I certainly hope that TMC will get hold of a suitable area to expand to quickly if it wants to attract more patients and be the runaway leader in the obstetrics and gynaecology (O&G) sector. TMC is already doing very well and this is the only gripe I have about this business.
I came across Ministry of Health’s Hospital Bill Size for delivery for both normal delivery and caesarean section. It is pleasing to know that Thomson Medical Centre (TMC) has the highest total volume and is also amongst the cheapest for both types of deliveries. With high volume, competitive pricing, caring nurses and doctors (read from reviews as I can’t experience it first hand…hehe), hotel-like service and rooms (visited the rooms myself. really has the hotel feel), no wonder TMC is doing very well in the Obstetrics and Gynaecology (O&G) field.
The bill sizes can be viewed at:
http://www.moh.gov.sg/mohcorp/billsizeDetails.aspx?cId=10 for normal delivery
http://www.moh.gov.sg/mohcorp/billsizeDetails.aspx?cId=9 for caesarean section
The bill sizes will be updated monthly.
A few weeks ago I read a report in the Sunday Times with the headlines, “PRs opting to give birth in Malaysia using Medisave” and I pondered if this will affect Thomson Medical’s market share.
Since 1st March 2010, Singaporeans and PRs could go to any pre-selected 12 hospitals in Malaysia for their obstetrics treatment and it will be subsidized by Medisave. The cost of treatment in Malaysia can be up to 50% cheaper than in Singapore. The hospitals involved in Malaysia in this scheme are owned either by Health Management International (HMI) and Parkway Holdings. Only these two groups can refer patients to its Malaysian counterparts from its hospitals here.
To date, HMI has referred 23 patients to its Malaysian hospitals. Out of these 23, 15 sought obstetrics treatment. Nine have already given birth and six are waiting to deliver. For the Parkway Holdings side, only 4 out of 16 referrals were related to births. This is a very small number compared to the total number of births in Singapore.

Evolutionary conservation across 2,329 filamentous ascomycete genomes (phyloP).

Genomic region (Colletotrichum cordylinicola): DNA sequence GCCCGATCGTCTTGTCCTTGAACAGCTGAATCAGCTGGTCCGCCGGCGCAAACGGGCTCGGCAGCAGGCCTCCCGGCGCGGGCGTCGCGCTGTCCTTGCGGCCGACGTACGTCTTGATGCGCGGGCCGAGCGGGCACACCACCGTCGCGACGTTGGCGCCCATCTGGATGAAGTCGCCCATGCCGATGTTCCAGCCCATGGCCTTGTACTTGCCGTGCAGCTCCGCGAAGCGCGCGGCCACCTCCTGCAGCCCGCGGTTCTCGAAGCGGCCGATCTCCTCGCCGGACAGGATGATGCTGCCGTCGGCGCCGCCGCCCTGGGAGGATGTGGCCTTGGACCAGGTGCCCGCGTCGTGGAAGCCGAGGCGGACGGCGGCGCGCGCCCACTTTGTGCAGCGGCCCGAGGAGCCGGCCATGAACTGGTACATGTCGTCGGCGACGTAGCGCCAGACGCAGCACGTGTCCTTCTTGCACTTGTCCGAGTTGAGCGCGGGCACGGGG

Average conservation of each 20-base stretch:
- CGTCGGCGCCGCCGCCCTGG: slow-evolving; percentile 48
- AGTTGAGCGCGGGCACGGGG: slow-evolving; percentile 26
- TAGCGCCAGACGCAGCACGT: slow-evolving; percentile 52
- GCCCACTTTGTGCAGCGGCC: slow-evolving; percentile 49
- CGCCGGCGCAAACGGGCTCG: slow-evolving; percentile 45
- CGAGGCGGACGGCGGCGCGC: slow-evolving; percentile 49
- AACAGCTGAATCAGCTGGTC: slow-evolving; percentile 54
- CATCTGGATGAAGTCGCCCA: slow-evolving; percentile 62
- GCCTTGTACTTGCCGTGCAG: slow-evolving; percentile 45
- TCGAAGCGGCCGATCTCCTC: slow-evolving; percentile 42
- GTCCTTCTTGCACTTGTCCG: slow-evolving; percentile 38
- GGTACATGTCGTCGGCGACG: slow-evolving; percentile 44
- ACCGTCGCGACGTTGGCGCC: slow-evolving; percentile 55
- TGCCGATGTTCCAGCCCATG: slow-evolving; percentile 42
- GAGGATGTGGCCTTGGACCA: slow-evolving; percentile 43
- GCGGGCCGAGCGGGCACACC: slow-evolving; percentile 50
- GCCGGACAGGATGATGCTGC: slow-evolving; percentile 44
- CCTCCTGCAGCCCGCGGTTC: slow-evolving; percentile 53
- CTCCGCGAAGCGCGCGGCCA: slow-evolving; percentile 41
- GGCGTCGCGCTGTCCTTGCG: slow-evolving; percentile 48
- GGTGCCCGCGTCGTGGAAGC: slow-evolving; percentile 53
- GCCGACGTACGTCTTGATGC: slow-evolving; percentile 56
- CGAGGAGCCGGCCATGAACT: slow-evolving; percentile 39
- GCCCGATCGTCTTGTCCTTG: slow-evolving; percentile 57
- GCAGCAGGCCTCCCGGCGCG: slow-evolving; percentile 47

I don’t think the number of Singaporeans delivering in Malaysia will increase tremendously to affect TMC’s market share. This is because of the inconveniences faced by delivering in Malaysia.
Although there can be an advantage such as lower costs, it is troublesome to travel all the way to Malaysia just to deliver. Even though the facilities in some hospitals are on par with the Singapore hospitals, travelling and getting used to the way of life there might prove to be a bane. Also, if the newborn is to fall sick in Malaysia, the Medisave will not cover the hospitalization fees. To add on to the woes, parents who want to register their newborn as a Singapore citizen have to travel to Singapore High Commission in KL or Singapore Consulate-General in JB. This will surely be too much of an inconvenience, especially for the mother. The disadvantages far outweigh the sole advantage, lower cost.
I would have to wait for another one to two years at least to see how far this goes and if the trend changing towards deliveries in Malaysia. I will also scrutinize TMC’s FY2010 results to see if there has been an erosion of market share, which is very unlikely in my opinion.